The three rings the Promised Messiahas had made that are still around today
Hazrat Mirza Bashir Ahmadra (1893-1963) wrote an article for the Al Fazl newspaper which was published in the 10 December 1945 issue.
When the Promised Messiahas passed away, he left behind three rings. The oldest was made in 1876, after the demise of his father; the ring with the inscription of the famous revelation “Alaisallahu Bikafin ‘Abdahu”, meaning, Is Allah not Sufficient for His Servant?
The second ring was the one that the Promised Messiahas probably had made in, or around, 1892. That ring bears the revelation (c.1884), “Udhkur Ne’mati-Allati An‘amtu ‘Alaika. Gharastu Laka Biyadi Rahmati Wa Qudrati”; meaning, Remember My bounty that I bestowed upon you. I have planted for you a tree of My mercy and My power with My Own hand.
The third ring was the one that a companion of the Promised Messiahas gifted him a few years before his demise, in around 1906. This had, according to Huzoor’s wish, the words “Maula Bus” [meaning, God is sufficient] engraved on it.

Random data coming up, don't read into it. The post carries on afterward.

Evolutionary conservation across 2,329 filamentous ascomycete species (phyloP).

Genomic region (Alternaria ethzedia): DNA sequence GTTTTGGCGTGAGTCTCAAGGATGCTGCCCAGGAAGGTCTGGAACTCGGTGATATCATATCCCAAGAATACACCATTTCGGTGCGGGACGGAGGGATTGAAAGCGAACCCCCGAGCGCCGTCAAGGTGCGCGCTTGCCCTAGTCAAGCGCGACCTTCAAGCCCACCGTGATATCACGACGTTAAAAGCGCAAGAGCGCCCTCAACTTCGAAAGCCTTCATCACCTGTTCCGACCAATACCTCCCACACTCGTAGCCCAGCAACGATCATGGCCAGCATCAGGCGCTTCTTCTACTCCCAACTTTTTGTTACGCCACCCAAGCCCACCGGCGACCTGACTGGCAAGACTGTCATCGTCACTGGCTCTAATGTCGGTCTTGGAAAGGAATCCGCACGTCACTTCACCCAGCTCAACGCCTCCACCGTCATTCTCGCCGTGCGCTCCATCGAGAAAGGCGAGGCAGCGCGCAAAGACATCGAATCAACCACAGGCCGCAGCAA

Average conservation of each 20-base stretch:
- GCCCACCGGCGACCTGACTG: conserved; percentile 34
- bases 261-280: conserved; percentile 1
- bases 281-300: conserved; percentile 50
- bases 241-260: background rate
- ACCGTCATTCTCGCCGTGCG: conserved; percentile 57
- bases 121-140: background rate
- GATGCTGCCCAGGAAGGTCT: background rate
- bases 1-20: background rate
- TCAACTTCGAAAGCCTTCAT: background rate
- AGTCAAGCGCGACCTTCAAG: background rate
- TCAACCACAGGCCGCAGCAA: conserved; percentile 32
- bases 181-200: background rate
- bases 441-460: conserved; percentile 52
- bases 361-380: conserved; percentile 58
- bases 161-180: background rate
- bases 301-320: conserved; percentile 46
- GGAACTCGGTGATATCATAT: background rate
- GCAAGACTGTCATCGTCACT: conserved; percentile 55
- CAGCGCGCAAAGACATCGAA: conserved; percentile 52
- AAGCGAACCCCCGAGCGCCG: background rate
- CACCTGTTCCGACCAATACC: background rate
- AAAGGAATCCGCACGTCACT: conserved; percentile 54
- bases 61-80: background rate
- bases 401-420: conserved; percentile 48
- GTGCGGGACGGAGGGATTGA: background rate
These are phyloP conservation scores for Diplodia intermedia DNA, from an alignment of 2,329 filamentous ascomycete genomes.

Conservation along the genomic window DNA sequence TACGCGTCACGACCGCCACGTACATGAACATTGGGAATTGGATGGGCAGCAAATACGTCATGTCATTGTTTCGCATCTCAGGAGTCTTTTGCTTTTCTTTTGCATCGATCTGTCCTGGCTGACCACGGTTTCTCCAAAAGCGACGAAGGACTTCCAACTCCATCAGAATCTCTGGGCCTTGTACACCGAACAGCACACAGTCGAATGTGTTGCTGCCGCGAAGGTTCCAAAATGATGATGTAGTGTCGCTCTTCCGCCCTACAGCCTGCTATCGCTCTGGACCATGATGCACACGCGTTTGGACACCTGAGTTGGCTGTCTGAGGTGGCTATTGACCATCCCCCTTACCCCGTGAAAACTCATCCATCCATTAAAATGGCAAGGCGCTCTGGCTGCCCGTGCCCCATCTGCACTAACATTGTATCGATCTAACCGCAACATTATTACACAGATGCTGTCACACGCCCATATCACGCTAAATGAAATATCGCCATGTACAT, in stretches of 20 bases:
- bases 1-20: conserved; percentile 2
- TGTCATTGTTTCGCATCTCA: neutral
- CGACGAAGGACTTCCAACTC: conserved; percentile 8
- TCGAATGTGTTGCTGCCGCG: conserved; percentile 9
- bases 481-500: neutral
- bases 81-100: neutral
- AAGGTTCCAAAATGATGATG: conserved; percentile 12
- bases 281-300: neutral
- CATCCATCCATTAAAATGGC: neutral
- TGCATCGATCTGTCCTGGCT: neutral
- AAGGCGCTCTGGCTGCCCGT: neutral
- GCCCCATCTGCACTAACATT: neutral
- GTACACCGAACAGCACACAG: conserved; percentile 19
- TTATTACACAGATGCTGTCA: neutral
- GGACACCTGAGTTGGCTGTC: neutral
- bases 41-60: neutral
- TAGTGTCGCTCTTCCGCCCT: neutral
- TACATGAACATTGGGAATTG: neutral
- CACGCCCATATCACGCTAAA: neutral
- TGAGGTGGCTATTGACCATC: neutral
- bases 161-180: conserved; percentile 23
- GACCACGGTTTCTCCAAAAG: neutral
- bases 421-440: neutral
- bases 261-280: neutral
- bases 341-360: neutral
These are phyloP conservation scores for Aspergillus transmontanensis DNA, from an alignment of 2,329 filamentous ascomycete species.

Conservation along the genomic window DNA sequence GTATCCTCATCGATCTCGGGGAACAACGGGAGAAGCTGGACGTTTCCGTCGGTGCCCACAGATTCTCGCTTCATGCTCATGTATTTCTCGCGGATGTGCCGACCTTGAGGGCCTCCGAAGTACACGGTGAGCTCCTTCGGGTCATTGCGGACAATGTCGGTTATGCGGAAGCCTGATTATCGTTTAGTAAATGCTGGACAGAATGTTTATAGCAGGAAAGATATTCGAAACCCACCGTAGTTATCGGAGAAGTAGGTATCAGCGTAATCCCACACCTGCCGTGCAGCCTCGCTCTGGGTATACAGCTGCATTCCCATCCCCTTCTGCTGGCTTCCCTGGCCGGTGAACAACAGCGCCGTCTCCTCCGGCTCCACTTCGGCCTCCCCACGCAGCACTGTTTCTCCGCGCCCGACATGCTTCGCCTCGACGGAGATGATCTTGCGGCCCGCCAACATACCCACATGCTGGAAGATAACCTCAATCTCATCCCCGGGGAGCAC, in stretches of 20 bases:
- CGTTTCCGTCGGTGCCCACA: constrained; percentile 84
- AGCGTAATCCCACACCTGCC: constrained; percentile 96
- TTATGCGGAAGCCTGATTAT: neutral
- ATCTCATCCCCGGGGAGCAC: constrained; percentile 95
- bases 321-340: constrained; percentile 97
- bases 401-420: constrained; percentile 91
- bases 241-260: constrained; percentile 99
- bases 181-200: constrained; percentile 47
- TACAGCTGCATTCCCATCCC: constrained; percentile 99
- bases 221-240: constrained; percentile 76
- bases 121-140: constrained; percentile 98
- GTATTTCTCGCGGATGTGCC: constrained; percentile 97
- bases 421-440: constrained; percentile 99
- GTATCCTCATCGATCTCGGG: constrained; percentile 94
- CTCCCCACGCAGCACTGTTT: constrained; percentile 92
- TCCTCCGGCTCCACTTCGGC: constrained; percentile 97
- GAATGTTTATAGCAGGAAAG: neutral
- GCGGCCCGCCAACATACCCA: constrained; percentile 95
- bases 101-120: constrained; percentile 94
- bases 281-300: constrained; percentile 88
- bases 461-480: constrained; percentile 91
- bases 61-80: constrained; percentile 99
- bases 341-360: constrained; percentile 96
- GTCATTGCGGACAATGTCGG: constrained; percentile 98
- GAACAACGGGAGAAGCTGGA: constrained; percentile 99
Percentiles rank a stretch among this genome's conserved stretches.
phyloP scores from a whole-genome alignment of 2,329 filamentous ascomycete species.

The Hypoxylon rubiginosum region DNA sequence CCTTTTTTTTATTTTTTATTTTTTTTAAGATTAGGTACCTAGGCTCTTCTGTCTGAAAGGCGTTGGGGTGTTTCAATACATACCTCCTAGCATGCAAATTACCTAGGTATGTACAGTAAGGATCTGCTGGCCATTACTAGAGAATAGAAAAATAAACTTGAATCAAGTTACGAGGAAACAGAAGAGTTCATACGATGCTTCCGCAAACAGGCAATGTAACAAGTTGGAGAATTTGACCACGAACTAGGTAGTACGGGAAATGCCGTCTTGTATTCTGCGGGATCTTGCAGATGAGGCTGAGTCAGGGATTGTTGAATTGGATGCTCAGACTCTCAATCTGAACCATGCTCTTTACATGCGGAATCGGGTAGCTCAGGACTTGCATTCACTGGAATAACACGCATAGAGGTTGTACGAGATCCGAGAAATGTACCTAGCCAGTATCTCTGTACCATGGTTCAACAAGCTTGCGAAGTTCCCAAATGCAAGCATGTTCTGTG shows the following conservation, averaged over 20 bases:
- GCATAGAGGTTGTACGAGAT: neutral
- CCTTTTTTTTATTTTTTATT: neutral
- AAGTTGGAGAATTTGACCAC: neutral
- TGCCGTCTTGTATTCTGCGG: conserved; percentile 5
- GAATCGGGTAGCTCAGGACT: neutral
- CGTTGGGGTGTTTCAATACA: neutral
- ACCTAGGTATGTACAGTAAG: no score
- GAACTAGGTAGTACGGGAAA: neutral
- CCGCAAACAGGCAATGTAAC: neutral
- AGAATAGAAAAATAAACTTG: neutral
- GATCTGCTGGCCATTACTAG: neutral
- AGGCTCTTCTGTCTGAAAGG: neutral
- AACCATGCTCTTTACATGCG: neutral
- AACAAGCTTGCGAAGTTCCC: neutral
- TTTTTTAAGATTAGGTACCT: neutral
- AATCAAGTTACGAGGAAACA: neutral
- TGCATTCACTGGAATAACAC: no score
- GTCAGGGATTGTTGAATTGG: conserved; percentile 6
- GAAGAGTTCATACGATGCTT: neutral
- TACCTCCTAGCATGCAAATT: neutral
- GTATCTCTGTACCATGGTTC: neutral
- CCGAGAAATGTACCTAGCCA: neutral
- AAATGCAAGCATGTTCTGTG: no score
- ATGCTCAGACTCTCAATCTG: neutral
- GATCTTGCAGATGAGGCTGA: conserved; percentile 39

Hazrat Ummul Momineen [mother of the believers; a term used for the wife of the Promised Messiahas, Hazrat Nusrat Jehan Begum Sahibara], after the demise of the Promised Messiahas decided to distribute the three rings among us three brothers. It was suggested that the allocations be done through a draw. So Hazrat Khalifatul Masih IIra (who at the time was not Khalifa) wrote the text inscribed on all three rings on three pieces of paper. Then Hazrat Amma Jan [Hazrat Nusrat Jehan Begum Sahibara] picked up the papers; the one with “Alaisallahu Bikafin ‘Abdahu” went to Hazrat Khalifatul Masih IIra; the one with “Udhkur Ne’mati…” came to me [Hazrat Mirza Bashir Ahmadra] and the one with “Maula Bus” went to Miyan Sharif Ahmad.
The images below show the pieces of paper where the text of the rings is written in the handwriting of Hazrat Khalifatul Masih IIra but the names below the texts are in the handwriting of Hazrat Amma Janra. I am having the images of this text published in Al Fazl to be recorded as a blessed memory.